MALE PROTESTERS SURGE TO KEEP WOMEN FROM ENTERING TEMPLE
A temple in southern India that is one of the world’s largest Hindu pilgrimage centres opened its doors to females of menstruating age on Wednesday to comply with a Supreme Court ruling, but women weren’t able to enter as hundreds of protesters fought street battles with police to keep them out.
As the gates of the Sabarimala temple were flung open, a crowd of male devotees surged toward the temple. About 1,000 police used batons to try to control the protesters, who attacked and damaged police and TV vehicles and bullied female devotees to turn back.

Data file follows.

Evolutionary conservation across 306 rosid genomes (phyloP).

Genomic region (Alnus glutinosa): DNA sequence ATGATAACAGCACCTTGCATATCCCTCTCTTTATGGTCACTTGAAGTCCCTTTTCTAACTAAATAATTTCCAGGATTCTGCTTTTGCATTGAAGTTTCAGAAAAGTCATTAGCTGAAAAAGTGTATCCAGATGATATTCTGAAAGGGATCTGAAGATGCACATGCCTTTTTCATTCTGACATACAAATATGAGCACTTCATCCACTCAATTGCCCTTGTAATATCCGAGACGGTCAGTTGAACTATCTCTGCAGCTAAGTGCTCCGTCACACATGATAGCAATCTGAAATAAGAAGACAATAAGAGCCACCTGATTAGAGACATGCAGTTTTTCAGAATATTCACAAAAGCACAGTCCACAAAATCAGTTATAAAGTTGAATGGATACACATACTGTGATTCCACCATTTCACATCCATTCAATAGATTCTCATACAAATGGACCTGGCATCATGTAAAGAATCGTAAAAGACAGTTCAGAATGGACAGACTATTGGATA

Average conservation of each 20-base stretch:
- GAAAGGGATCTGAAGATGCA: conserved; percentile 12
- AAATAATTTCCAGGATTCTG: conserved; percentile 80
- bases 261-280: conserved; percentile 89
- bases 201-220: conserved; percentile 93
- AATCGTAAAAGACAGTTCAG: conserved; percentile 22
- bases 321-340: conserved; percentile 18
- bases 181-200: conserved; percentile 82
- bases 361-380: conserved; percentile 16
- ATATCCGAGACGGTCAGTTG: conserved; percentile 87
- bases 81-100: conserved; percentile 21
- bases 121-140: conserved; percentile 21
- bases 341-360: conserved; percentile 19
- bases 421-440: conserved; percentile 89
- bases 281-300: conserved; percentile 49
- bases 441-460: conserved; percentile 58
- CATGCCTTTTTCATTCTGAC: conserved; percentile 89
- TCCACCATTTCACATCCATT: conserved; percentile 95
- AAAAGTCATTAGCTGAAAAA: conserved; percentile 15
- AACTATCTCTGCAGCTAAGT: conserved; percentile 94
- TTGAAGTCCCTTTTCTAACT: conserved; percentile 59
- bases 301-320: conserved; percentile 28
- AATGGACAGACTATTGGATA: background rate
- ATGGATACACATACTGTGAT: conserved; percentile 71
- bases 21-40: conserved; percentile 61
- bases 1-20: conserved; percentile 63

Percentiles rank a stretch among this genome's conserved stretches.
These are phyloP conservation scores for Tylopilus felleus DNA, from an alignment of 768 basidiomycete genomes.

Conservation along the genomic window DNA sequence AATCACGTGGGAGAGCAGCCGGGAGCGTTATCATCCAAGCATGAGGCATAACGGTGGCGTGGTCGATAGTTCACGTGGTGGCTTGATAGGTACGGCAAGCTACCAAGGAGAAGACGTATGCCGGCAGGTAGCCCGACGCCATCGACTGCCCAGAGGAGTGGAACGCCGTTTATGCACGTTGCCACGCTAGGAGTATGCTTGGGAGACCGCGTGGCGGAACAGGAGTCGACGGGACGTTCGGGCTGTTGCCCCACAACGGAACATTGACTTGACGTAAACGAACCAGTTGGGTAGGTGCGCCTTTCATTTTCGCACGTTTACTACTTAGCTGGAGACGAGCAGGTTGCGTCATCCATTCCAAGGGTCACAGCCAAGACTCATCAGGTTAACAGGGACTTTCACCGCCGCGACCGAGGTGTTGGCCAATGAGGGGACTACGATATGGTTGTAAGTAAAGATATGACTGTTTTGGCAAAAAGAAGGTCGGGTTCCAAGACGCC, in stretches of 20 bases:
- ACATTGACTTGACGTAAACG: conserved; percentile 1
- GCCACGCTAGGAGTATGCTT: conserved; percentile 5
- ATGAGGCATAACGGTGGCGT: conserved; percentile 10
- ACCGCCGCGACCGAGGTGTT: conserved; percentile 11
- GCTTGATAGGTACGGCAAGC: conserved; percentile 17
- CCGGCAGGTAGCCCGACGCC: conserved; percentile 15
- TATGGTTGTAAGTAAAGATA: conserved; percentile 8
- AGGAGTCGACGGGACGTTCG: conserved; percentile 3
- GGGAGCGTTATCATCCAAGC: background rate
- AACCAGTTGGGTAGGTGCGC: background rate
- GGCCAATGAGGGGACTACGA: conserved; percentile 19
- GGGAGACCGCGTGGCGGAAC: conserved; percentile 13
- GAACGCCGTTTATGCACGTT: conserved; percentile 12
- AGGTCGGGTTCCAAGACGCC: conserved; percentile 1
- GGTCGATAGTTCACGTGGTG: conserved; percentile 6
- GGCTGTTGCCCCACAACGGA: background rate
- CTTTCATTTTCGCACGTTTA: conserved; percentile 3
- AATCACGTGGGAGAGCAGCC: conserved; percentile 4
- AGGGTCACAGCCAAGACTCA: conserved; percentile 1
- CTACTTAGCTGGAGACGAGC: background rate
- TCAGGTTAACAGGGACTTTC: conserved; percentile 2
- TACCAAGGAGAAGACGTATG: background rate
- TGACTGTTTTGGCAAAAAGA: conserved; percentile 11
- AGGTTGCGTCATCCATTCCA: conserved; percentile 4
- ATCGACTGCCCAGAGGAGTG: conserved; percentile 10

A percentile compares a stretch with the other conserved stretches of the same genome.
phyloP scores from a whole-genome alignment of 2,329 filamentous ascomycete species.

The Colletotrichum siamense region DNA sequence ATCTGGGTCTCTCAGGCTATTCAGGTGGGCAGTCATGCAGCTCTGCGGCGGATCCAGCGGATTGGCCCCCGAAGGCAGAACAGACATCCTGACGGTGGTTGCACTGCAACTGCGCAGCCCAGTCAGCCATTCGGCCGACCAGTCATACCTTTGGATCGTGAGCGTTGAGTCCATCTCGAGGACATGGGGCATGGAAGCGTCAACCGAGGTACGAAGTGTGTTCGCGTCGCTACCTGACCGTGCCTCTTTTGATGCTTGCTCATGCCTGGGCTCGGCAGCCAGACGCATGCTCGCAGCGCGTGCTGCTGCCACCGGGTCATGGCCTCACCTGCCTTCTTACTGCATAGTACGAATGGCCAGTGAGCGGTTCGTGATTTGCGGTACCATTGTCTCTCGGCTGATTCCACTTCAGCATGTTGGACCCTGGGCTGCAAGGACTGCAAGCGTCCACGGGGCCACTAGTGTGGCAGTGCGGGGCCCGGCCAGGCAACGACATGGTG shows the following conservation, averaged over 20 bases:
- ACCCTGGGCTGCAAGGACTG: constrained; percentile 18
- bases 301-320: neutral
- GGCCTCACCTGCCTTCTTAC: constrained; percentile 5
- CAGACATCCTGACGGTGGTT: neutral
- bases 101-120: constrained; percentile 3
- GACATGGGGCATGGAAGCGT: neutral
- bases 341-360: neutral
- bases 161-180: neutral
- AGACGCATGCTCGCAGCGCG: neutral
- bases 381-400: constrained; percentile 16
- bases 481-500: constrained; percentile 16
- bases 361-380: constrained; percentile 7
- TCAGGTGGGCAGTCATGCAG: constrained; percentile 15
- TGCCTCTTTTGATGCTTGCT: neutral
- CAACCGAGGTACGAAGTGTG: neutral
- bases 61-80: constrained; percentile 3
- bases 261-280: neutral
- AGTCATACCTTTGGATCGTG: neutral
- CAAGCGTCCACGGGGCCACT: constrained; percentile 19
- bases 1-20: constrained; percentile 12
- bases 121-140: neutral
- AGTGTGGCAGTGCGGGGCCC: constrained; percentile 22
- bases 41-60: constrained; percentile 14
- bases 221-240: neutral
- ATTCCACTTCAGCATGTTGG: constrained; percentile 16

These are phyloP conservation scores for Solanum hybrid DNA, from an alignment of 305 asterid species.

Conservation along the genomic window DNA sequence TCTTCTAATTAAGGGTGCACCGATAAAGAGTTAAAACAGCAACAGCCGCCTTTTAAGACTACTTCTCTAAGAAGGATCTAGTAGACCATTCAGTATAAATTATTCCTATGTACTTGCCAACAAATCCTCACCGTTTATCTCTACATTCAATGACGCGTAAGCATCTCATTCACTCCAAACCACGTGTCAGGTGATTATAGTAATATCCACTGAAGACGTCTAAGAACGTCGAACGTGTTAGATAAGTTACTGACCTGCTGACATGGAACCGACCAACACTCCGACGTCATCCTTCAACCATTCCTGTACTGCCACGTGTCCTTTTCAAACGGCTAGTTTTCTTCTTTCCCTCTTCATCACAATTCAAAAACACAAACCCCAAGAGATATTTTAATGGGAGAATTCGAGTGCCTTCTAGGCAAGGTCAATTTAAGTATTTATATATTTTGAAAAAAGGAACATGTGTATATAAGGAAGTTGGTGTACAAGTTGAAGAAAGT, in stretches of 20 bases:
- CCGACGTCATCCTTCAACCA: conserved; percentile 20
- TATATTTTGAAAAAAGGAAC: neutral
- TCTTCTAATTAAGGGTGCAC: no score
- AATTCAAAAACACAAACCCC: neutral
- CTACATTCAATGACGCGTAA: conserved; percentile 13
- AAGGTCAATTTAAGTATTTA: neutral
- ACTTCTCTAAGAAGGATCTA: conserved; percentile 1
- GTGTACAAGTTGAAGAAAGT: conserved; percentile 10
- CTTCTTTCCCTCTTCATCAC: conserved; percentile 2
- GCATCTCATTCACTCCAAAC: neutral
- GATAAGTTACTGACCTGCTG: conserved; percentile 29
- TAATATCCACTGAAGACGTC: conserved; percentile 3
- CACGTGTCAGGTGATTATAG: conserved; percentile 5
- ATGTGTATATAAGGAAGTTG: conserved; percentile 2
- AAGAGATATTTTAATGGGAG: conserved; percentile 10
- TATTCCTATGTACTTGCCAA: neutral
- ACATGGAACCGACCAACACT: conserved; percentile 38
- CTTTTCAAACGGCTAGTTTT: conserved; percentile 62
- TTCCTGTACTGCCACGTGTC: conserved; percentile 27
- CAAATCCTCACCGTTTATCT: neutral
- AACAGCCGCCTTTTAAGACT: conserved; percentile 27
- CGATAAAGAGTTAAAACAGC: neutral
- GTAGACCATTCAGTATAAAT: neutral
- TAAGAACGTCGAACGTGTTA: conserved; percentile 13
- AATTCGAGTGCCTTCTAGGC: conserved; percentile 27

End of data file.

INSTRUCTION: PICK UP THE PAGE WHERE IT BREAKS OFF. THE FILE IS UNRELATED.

Police arrested 11 protesters when they tried to block the path of some females.
The entry of females between the ages of 10 and 50 to the centuries-old temple was banned informally for many years, and then by law in 1972.
In 1991, the Kerala High Court confirmed the ban. India’s Supreme Court lifted the ban last month, holding that equality is supreme irrespective of age and gender.
Temple management and the protesters argue that the celibate nature of the temple’s presiding deity, Lord Ayyappa, is protected by India’s Constitution. Some religious figures consider menstruating women to be impure.